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Sia was suicidal and went to rehab following the backlash over her film ‘Music’.
The 46-year-old singer – who has complex PTSD – has revealed she relapsed following the controversy surrounding her casting Maddie Ziegler in the titular role of an autistic teenager, instead of someone neuroatypical, in her 2021 directional debut.
In a New York Times profile about her close friend, comedy legend Kathy Griffin, 61, the ‘Unstoppable’ hitmaker said: “I was suicidal and relapsed and went to rehab.
“She saved my life.”
The ‘Chandelier’ hitmaker initially cast an actor with autism but the role proved too stressful for her so she brought her frequent collaborator into the project instead.
She said previously “I got Maddie back on board. I’ve learnt I’m ableist.
“And while I may have spoken to 20 factions of the autism community, I didn’t speak to another 20 factions. I actually didn’t even know the other 20 existed.”
Sia has defended her decision to cast Maddie in the film on multiple occasions and previously insisted it was more “compassionate” to hire her than an autistic actress.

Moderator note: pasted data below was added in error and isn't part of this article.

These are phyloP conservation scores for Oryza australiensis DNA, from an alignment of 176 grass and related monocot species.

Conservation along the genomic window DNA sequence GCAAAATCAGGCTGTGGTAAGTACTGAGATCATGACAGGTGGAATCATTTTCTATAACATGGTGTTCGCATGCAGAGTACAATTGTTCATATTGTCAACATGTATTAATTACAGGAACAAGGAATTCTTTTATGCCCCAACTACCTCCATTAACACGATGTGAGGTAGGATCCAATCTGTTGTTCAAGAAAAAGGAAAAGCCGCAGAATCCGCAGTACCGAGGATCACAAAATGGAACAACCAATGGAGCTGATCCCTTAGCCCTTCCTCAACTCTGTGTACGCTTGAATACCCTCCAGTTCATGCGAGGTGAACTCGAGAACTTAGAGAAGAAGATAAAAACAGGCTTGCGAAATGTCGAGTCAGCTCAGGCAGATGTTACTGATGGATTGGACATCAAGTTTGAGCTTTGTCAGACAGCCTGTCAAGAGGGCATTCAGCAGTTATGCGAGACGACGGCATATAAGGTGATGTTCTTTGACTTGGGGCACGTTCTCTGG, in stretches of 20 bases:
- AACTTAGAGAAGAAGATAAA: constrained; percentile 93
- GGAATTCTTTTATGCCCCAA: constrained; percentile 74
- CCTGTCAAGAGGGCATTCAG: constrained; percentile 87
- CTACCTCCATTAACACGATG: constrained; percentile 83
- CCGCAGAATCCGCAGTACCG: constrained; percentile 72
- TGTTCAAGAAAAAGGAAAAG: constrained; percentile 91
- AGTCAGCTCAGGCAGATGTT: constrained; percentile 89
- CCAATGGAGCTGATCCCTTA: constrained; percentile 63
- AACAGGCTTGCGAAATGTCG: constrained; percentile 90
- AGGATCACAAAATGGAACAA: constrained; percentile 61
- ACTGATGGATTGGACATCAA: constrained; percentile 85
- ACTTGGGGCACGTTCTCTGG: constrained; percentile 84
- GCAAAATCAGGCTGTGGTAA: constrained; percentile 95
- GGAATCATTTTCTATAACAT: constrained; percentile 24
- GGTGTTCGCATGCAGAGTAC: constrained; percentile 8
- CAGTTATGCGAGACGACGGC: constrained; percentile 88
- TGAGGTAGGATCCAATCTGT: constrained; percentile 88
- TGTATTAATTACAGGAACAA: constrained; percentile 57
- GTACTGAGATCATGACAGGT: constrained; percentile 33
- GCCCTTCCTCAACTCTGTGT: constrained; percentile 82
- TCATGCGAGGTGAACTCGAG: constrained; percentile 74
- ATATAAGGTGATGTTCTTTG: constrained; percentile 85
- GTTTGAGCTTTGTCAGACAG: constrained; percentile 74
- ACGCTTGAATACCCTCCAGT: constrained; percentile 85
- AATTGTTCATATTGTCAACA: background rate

She tweeted: “I did try. It felt more compassionate to use Maddie. That was my call…
“I cast thirteen neuroatypical people, three trans folk, and not as f****** prostitutes or drug addicts but s as doctors, nurses and singers. F****** sad nobody’s even seen the dang movie. My heart has always been in the right place.(sic)”
And Sia also insisted she simply couldn’t work without Maddie.
She said: “I realised it wasn’t ableism.
“I mean, it is ableism I guess as well, but it’s actually nepotism because I can’t do a project without her. I don’t want to. I wouldn’t make art if it didn’t include her.”
Maddie – who has starred in many of Sia’s music videos, including the promos for ‘Elastic Heart’ and ‘Chandelier’ – feared people would think she was “making fun” of autistic people.
Sia insisted: “I bold-facedly said, ‘I won’t let that happen.'”
However, she realised she cannot “protect” her from the criticism.
She added: “Last week, I realised I couldn’t really protect her from that, which I thought I could. We sent it off to the Child Mind Institute and she received 100 per cent as performance accuracy. I realise that there are some things I can’t protect her from as much as I try.”